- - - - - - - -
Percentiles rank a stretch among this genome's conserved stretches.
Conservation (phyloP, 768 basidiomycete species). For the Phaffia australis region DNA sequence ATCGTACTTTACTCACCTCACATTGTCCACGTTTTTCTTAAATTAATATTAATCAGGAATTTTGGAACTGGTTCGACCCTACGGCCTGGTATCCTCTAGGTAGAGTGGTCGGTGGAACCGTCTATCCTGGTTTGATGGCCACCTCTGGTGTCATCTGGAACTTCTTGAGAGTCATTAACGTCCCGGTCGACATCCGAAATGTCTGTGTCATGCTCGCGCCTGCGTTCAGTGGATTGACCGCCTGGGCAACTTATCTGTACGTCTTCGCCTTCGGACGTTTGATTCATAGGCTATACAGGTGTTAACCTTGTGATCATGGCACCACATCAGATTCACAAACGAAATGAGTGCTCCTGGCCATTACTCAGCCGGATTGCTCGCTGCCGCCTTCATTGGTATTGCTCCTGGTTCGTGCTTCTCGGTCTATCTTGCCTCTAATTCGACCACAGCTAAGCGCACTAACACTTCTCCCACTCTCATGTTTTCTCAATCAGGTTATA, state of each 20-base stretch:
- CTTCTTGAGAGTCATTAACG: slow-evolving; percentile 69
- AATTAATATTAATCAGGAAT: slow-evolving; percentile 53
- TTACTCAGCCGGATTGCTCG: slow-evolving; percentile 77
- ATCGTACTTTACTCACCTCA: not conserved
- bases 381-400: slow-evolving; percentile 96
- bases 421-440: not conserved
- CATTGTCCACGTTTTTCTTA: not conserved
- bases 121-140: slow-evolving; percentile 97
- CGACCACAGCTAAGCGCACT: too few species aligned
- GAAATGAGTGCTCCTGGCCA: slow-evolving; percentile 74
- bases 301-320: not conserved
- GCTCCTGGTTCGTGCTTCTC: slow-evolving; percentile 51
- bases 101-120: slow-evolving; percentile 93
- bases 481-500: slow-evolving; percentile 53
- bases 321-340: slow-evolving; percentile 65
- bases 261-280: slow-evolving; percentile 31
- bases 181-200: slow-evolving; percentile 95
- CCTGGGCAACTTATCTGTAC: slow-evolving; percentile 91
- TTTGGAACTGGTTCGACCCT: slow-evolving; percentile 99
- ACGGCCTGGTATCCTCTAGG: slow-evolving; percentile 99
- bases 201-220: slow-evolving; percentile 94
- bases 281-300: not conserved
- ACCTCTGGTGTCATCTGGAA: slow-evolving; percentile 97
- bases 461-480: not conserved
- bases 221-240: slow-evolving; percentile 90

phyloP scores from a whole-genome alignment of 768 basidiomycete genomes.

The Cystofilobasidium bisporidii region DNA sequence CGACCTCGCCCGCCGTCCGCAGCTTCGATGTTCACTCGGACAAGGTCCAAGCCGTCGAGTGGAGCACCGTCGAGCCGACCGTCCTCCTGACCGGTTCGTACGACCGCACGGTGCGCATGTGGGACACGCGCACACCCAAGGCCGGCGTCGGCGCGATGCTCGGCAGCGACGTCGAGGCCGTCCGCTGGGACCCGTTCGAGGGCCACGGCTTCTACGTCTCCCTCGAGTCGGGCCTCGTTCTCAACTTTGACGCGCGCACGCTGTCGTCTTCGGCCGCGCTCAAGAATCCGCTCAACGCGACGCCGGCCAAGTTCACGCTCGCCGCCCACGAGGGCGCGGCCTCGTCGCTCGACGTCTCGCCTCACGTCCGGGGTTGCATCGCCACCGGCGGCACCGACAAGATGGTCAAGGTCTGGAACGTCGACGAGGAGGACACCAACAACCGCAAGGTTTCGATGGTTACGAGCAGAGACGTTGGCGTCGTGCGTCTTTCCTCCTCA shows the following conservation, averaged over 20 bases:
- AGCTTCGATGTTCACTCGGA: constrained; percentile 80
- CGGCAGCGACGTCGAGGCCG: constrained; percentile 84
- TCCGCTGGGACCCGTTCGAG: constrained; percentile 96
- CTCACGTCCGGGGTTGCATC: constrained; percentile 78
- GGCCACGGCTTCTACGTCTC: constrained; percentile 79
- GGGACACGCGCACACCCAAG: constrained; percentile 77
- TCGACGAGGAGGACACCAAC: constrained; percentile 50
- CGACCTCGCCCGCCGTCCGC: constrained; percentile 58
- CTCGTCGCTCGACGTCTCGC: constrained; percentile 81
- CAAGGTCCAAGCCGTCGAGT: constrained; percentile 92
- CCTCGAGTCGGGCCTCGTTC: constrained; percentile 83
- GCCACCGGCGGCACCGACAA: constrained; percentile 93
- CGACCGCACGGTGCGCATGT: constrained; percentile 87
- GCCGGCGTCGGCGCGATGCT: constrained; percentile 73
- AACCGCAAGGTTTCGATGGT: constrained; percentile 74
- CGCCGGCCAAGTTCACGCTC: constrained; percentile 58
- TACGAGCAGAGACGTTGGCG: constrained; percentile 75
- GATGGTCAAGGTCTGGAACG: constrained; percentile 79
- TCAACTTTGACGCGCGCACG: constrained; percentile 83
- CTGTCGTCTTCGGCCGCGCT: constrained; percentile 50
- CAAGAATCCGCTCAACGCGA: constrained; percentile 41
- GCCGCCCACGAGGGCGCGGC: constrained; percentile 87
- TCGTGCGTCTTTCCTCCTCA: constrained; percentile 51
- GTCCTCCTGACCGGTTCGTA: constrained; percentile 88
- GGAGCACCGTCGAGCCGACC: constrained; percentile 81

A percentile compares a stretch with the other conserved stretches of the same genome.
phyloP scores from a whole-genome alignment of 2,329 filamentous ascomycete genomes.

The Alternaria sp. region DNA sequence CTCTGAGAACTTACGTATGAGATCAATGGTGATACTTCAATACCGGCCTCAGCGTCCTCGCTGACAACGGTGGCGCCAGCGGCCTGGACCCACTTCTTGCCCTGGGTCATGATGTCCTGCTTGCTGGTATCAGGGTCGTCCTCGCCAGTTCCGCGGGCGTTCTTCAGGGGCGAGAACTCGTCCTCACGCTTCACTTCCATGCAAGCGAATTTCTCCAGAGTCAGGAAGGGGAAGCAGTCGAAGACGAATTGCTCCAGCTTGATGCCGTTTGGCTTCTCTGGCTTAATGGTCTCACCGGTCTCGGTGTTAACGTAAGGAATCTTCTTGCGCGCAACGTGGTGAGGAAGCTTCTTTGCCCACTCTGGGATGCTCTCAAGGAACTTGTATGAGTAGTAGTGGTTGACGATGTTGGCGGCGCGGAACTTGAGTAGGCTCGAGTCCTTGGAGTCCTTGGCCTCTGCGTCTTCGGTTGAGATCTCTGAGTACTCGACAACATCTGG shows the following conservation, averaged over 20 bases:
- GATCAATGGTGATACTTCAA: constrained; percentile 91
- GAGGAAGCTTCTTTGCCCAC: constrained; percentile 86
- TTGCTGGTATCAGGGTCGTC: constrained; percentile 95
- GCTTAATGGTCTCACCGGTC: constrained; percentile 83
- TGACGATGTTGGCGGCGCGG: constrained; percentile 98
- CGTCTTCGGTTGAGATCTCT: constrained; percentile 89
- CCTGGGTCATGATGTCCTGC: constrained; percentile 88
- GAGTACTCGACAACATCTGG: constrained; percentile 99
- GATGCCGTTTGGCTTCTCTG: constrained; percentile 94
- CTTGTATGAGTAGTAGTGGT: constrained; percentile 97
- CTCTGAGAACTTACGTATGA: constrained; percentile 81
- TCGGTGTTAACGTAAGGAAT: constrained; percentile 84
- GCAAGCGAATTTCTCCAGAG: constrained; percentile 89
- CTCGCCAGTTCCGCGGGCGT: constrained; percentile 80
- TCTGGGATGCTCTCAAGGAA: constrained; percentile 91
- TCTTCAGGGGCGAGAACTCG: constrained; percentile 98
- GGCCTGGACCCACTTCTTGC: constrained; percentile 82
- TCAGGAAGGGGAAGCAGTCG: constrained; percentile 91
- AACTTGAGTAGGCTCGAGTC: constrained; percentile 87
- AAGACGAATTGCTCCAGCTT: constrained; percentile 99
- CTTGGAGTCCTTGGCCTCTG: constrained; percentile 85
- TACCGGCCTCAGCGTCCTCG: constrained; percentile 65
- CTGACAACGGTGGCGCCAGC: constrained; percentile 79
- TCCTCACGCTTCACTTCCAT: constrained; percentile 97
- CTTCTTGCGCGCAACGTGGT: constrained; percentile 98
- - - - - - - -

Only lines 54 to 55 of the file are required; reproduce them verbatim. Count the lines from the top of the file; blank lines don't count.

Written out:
- GGAGCACCGTCGAGCCGACC: constrained; percentile 81

A percentile compares a stretch with the other conserved stretches of the same genome.